The Tampa Bay Rays are in the MLB playoffs, while the Philadelphia Phillies are in a battle for one of the final NL Wild-Card spots. Thus, the Phillies need to win Friday’s series opener at Tropicana Field much more than the Rays do.
How to Bet Phillies at Rays MLB Odds & TV Info
- When: Friday, 6:40 PM ET
- Where: Tropicana Field
- Probable pitchers (away/home): Vince Velasquez/Charlie Morton
- TV: MLB Extra Innings
- Stream/gameday audio: ESPN+; https://www.mlb.com/live-stream-games/
- Opening MLB Lines: TBA
Why Bet on Philadelphia? | 2020 MLB Expert Analysis
If the Phillies do make the playoffs, it will be a miracle because they have one of the worst bullpens in MLB history. Washington won a World Series last year despite its bullpen posting a cumulative 5.68 regular-season ERA, the worst in MLB history by a playoff team. Philly entered the final week with a 7.11 bullpen ERA. That’s not only the worst in baseball, that’s the second-worst bullpen ERA in MLB history, behind only the 1930 Phillies, who posted an ERA of 8.01.
While the Phillies’ bullpen underlying numbers aren’t quite as bad as the ERA, that group is dead last in MLB in WPA at minus-6.07. That’s a win and a half worse than the 29th-place Pirates. The Phillies’ bullpen sOPS+ (opponent OPS, compared to other bullpens) is 159, easily the worst in baseball.
Naturally, Brandon Workman blew a save in a huge game earlier this week vs. Washington and the Phillies lost. He recorded only one out, with his season ERA rising to 5.95. As a Phillie, his opponents have hit .377.
Meanwhile, slugger Bryce Harper is having disappointing season. Manager Joe Girardi revealed this week that Harper’s back had previously been an issue this season. Harper got off to a sizzling start this season. In his first 22 games, through August 22, he was hitting .343 and leading the majors with a .714 slugging percentage. Since then, he is hitting below .200. Harper has acknowledged his struggles, saying he’s swinging at too many pitches outside the strike zone and missing too many pitches in it.
It’s scheduled to be Vince Velasquez (1-1) on the mound here. He pitched six innings of one-run ball in Saturday’s 3-1 win over the Blue Jays. Velasquez held the Blue Jays to just two hits while walking three, with the only blemish being a solo homer off the bat of Travis Shaw in the top of the fifth. It was longest start of the season and first win since September 17, 2019.
“A big booster for myself,” Velasquez said. “I definitely needed an outing like this. I got a couple dabs at the end of the game, saying, ‘Hey, man, we needed that out of you.’ I don’t look excited, but I feel that I actually did my part. I kind of started out slow. I’m sure people had their doubts, but it’s all about how you finish.”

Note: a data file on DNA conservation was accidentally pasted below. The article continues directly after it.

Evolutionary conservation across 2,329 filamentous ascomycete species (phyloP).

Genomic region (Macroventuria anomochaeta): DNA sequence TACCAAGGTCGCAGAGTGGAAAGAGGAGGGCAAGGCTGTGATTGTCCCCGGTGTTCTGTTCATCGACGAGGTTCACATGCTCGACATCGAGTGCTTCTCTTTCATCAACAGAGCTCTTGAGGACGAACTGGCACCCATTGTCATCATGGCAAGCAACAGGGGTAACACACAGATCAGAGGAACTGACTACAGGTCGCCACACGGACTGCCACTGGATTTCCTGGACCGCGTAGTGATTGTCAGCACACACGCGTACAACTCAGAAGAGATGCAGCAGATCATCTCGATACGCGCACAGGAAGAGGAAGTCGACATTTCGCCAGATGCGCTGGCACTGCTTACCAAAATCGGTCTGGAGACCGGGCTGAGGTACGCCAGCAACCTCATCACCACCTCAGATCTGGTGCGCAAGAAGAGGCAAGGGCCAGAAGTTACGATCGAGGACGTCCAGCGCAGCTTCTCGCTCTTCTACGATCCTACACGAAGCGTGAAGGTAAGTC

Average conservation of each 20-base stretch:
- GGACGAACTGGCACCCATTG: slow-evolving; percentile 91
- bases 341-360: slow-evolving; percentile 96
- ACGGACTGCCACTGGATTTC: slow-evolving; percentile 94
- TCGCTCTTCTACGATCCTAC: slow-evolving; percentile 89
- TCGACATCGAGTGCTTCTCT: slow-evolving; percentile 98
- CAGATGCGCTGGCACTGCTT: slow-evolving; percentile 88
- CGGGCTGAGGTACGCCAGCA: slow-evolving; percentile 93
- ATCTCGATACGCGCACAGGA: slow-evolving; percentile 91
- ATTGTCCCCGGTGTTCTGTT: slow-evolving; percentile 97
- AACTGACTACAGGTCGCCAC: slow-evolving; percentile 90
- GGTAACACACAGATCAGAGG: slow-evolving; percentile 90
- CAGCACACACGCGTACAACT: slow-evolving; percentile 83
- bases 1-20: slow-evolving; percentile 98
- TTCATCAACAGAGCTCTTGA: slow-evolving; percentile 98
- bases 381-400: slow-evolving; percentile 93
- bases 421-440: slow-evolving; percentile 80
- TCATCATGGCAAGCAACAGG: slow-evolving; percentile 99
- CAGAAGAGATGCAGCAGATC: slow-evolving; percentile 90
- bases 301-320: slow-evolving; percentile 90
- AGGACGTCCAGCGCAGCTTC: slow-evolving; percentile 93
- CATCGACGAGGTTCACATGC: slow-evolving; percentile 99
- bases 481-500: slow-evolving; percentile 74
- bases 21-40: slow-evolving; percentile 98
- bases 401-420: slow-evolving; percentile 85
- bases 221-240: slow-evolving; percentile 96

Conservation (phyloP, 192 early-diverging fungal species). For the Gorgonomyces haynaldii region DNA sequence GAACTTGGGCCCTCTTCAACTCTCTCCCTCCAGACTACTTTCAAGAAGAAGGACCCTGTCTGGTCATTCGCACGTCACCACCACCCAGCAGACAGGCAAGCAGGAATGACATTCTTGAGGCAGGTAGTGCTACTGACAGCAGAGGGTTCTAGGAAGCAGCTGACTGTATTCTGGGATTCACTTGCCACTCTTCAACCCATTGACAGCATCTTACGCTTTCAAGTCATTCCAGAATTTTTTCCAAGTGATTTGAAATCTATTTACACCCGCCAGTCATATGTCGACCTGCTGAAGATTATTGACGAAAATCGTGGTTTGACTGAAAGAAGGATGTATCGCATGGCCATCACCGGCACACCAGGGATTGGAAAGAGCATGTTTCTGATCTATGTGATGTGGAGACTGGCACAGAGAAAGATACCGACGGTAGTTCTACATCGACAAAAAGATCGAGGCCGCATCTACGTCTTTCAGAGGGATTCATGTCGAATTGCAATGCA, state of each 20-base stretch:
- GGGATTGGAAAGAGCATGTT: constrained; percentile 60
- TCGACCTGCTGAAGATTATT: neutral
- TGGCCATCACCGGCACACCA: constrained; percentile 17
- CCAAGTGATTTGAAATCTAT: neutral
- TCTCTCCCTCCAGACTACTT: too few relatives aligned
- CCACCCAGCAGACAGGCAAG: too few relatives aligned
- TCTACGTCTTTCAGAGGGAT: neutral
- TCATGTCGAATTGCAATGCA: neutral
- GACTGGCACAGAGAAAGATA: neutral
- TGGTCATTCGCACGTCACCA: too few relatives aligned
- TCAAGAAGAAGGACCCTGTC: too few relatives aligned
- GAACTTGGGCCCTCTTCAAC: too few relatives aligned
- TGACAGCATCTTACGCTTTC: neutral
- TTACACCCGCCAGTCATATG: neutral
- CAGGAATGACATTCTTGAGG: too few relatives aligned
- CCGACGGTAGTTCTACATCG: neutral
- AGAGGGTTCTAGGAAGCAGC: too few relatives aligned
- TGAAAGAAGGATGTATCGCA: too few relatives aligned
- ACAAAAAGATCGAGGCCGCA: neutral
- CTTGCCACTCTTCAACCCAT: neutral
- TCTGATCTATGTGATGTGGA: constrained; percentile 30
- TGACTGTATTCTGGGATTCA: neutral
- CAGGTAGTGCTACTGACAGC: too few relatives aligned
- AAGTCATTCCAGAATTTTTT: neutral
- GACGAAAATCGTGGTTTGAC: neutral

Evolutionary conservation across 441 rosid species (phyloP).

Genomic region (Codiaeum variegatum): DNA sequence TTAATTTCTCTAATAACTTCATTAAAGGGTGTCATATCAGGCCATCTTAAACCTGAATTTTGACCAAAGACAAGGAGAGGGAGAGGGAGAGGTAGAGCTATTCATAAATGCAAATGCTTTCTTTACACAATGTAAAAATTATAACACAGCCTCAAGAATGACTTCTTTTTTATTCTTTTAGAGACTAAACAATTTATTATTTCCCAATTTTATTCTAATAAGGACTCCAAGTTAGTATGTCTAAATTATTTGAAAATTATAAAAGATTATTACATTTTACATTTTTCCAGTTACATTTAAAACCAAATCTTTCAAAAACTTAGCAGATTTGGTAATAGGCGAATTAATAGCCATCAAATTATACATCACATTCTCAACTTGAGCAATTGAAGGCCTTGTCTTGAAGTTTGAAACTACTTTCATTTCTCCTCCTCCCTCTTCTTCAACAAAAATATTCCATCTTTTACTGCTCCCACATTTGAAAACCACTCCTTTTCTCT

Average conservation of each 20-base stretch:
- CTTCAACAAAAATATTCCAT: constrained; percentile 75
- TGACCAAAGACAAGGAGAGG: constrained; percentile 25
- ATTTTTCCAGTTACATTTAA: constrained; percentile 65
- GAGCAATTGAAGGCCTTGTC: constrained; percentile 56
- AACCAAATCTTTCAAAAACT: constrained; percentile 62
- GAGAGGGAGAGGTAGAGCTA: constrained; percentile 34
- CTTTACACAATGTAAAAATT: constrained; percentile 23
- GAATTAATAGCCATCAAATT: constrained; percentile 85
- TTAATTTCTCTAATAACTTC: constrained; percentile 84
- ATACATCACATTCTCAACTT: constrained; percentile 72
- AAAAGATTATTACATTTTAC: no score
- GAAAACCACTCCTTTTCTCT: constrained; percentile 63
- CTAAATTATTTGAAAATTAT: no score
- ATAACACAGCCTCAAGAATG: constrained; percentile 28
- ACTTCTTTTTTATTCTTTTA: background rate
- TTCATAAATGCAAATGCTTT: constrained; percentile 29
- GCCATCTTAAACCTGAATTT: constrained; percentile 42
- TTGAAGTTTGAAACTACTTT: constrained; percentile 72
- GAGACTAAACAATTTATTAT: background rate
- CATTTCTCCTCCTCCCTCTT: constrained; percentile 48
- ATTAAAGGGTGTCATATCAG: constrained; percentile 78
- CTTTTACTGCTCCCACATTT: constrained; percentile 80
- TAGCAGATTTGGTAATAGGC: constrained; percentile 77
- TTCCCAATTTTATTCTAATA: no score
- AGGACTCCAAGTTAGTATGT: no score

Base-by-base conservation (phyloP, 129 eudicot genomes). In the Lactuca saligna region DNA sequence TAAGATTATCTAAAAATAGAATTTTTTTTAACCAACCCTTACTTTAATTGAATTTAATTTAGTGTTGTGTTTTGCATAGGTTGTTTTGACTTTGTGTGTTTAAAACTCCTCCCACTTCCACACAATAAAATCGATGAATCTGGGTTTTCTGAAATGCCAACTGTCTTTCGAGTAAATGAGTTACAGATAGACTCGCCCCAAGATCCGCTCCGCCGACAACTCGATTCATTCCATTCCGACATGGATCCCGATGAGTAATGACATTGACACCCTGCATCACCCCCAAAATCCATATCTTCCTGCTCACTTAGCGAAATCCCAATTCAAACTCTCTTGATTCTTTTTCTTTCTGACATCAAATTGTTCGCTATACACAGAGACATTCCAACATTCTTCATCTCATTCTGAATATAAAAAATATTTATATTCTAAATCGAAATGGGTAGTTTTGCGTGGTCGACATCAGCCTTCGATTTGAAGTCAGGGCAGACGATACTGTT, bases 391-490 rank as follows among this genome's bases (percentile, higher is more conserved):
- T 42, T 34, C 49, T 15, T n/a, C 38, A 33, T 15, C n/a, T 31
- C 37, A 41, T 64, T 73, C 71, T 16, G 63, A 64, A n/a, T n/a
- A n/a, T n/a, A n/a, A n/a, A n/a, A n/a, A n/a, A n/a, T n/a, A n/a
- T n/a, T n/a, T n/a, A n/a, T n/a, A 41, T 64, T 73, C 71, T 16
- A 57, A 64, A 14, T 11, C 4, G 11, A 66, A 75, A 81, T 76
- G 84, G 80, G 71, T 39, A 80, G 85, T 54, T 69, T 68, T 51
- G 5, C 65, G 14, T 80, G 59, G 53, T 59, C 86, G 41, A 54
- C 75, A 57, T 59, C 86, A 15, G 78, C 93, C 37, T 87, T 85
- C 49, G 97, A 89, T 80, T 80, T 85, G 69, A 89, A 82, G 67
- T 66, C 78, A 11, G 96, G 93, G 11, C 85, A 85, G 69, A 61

Velasquez has a 5.46 ERA, 1.52 WHIP and 40:15 K:BB over 29.2 innings. He has not faced Tampa Bay this year.
Why Bet on Tampa Bay? | 2020 MLB Expert AnalysisThe Rays might not have anything to play for by Friday if they have wrapped up the AL East title (which is likely) and are locked into their playoff seeding. They also are planning ahead for next week, when they will open the playoffs with a best-of-three first-round series, with the Indians or Blue Jays their likely opponent.
First baseman Ji-Man Choi took live at-bats Tuesday at the Rays’ alternate training site but does not appear close to returning. Yandy Diaz (hamstring) did the same, but they have both yet to advance to full-speed running drills and can likely be ruled out for what little remains of the regular season. There’s no certainty that Choi or Diaz will be ready for the first round of the playoffs, either.
“They can still feel it in their hamstrings, they can feel it when they’re running, they can feel it on a take or sometimes on a swing,” manager Kevin Cash said. “So it’s not ideal. We’re definitely not out of the woods.” Cash said they will have to show more progress to be included on the 28-man roster for the opening series.
It’s scheduled to be Charlie Morton on the mound here. He finished third in the 2019 Cy Young race but hasn’t been nearly as good this year, partly due to injuries.
Morton (2-2) allowed one run on five hits over five innings last on Saturday in a win over the Orioles. Morton managed to wriggle out of a bases-loaded jam largely unscathed, drilling Chance Sisco with a two-strike curveball to push a run across, but needed 33 pitches to get through the opening frame. He managed to keep the Orioles off the scoreboard over his final four innings, allowing only five baserunners during that span. His six strikeouts represented his highest single-start total since July 29.
“It’s pretty frustrating to be at  pitches through two innings and then it’s not looking very promising to get through four,” Morton said. “I got into some deep counts, but I’m glad they let me try to finish that fifth inning.”
The 36-year-old veteran righty has recorded an underwhelming 4.64 ERA, 1.36 WHIP and 34/9 K/BB ratio across 33 innings (eight starts). He’s experienced a steep decline in strikeouts. The Rays simply need him healthy entering the postseason so he can be the third piece in a dominant rotation that includes Tyler Glasnow and Blake Snell.Expert Prediction Rays 6, Phillies 2
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